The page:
Shooting at higher ISO settings will inevitably introduce noise, which comes in two forms: luminance and color. Color noise in particularly distracting, as it artificially introduces areas of unrelated colors where it occurs (typically green or purple). Luminance noise is generally more tolerable.
Manipulations that are directed to enhance the clarity of lines in the image, by increasing their contrast. This makes the image somehow crisp, hence more appealing.
Manipulations that are directed to replace parts of the image, with the objective of hiding or removing distracting details that are thus considered blemishes. Blemishes include not only zits and scars on a person’s skin, but also leaves or a piece of garbage on a street, or a bird or plane in a clear blue sky, or a telephone line in front of a monument.
In this category fall any manipulations that are directed to introduce a new foreign object into the scene. It could be a piece extracted from another image, for example during a montage, or it could be some text, like in posters.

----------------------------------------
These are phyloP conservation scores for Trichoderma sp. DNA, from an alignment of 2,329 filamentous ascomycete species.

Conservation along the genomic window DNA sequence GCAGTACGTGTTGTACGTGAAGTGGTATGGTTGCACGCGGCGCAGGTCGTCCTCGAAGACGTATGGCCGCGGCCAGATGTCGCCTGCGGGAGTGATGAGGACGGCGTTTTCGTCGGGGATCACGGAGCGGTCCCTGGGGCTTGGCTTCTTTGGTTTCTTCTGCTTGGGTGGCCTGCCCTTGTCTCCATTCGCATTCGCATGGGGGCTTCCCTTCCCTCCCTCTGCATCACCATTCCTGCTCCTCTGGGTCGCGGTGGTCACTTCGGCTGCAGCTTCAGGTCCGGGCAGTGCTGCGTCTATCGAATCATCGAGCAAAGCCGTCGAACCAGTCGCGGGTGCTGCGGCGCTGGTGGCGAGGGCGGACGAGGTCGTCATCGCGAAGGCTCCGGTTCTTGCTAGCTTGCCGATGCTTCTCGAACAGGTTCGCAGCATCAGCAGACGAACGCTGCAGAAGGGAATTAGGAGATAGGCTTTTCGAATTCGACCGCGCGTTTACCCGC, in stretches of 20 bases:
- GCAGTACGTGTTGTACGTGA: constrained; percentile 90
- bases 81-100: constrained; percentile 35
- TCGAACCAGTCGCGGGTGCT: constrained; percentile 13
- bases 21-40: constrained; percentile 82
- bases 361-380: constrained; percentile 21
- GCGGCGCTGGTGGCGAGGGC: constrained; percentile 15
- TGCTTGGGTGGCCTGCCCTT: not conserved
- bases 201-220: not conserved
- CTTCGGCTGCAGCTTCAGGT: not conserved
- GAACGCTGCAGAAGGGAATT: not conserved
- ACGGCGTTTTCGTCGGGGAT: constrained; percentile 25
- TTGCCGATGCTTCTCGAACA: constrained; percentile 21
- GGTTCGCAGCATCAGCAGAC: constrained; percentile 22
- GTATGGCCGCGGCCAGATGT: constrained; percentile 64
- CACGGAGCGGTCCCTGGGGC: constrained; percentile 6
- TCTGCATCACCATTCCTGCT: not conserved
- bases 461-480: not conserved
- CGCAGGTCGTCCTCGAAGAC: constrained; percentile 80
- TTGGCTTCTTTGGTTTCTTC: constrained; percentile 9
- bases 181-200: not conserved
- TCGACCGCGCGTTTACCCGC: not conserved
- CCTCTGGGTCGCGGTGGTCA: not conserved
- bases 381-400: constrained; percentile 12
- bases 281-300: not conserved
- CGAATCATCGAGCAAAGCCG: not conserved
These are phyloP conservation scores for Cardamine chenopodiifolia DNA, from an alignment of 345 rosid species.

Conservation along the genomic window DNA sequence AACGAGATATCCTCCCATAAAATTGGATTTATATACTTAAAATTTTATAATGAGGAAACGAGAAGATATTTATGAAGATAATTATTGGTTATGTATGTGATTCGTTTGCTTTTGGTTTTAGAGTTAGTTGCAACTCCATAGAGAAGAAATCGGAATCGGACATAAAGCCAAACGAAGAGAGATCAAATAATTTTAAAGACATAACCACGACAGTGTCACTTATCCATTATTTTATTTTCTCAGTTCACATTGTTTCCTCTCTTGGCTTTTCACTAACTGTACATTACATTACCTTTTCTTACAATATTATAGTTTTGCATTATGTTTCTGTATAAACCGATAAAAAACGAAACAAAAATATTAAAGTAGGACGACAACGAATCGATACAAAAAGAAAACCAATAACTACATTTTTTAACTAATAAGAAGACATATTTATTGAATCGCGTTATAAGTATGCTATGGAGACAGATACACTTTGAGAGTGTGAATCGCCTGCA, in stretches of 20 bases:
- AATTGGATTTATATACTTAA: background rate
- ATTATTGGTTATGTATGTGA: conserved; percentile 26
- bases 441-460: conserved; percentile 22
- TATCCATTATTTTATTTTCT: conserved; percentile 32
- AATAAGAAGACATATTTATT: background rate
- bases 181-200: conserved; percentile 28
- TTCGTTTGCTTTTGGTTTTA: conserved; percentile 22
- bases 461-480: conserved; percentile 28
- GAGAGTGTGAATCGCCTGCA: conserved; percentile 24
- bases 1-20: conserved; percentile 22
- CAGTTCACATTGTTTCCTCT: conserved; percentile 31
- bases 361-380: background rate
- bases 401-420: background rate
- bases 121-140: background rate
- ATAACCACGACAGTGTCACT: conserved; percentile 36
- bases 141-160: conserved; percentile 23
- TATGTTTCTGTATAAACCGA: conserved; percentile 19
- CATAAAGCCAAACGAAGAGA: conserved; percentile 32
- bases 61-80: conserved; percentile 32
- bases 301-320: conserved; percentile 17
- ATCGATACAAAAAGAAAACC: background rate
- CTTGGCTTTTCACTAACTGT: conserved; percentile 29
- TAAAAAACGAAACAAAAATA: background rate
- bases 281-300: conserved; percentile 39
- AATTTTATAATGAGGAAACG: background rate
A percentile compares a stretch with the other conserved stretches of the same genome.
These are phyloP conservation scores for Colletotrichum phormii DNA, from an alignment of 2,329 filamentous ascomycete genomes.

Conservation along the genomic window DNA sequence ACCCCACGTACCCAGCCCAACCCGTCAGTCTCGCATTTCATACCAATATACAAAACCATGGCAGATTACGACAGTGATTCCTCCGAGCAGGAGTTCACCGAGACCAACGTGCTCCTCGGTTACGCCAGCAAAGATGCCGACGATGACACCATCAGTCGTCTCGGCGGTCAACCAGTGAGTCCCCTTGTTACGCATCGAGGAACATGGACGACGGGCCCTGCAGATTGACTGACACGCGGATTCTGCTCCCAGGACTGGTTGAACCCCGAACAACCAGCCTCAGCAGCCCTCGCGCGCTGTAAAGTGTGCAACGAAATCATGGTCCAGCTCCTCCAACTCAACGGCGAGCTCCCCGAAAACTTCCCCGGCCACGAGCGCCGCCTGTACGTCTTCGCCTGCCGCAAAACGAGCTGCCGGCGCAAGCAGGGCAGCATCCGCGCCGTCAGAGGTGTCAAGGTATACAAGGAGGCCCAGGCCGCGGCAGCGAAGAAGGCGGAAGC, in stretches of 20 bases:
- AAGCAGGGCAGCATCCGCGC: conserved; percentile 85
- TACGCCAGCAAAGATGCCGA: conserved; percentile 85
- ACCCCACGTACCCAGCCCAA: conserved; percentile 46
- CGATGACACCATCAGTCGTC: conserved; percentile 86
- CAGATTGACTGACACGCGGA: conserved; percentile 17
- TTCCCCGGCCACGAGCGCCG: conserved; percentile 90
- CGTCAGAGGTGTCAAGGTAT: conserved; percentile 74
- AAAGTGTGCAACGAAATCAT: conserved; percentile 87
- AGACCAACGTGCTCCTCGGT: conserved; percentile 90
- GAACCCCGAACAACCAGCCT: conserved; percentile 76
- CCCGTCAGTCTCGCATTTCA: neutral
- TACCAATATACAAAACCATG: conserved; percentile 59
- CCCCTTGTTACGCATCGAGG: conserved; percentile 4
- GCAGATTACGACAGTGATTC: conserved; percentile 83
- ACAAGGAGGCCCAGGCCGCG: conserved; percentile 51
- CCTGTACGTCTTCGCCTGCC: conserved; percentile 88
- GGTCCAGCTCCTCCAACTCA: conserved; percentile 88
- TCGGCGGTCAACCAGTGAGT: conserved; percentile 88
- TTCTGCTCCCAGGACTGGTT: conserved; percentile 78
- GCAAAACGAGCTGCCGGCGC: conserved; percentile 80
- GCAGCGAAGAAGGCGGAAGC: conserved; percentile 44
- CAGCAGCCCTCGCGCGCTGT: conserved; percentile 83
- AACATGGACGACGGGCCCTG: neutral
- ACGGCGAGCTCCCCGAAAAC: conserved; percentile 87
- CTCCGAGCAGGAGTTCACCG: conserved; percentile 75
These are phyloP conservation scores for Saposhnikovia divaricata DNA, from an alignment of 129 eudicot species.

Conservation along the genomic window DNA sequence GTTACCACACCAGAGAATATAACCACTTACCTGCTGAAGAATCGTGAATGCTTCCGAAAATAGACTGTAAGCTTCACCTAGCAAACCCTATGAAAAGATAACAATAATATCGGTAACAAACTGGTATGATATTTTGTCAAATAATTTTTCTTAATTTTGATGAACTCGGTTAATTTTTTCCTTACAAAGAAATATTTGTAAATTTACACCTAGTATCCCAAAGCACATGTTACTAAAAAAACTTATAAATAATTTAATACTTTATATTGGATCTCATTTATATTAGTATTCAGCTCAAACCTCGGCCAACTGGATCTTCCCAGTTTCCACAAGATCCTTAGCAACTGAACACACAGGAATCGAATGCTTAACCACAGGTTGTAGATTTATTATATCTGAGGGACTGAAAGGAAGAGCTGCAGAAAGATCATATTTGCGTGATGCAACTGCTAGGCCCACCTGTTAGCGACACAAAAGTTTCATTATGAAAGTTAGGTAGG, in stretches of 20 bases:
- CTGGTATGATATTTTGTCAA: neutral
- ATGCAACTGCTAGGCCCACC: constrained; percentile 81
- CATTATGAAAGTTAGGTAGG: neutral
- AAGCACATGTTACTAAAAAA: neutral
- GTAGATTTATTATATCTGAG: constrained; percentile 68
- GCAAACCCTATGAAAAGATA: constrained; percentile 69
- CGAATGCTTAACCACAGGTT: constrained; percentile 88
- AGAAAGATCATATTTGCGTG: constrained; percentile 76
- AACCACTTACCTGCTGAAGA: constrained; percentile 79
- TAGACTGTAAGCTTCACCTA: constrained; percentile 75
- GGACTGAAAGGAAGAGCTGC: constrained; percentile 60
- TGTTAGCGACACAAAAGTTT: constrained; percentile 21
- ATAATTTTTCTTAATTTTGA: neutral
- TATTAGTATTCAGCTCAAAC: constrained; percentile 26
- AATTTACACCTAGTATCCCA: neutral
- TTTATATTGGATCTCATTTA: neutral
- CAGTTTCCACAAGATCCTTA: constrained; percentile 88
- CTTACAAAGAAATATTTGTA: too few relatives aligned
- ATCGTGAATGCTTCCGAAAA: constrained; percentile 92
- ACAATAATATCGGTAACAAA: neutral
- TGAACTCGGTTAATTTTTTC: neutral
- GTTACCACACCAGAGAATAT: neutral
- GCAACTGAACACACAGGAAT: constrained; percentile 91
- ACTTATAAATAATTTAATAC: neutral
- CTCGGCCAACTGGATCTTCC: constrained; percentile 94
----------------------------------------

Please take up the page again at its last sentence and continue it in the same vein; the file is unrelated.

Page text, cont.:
If there is something that I have missed here, please point that out in the comments and I’ll be happy to address it.
Today there is a vast choice when it comes to image editors, both commercial and free or open source. In the industry, the leadership stays with Adobe and their Creative Suite. Photographers will mostly use Adobe Photoshop and Lightroom. These software programs offer a great deal of features and capabilities, but the learning curve can be steep even after you master their main concepts. Good news is that there are resources that come to rescue; best of all, most are completely free.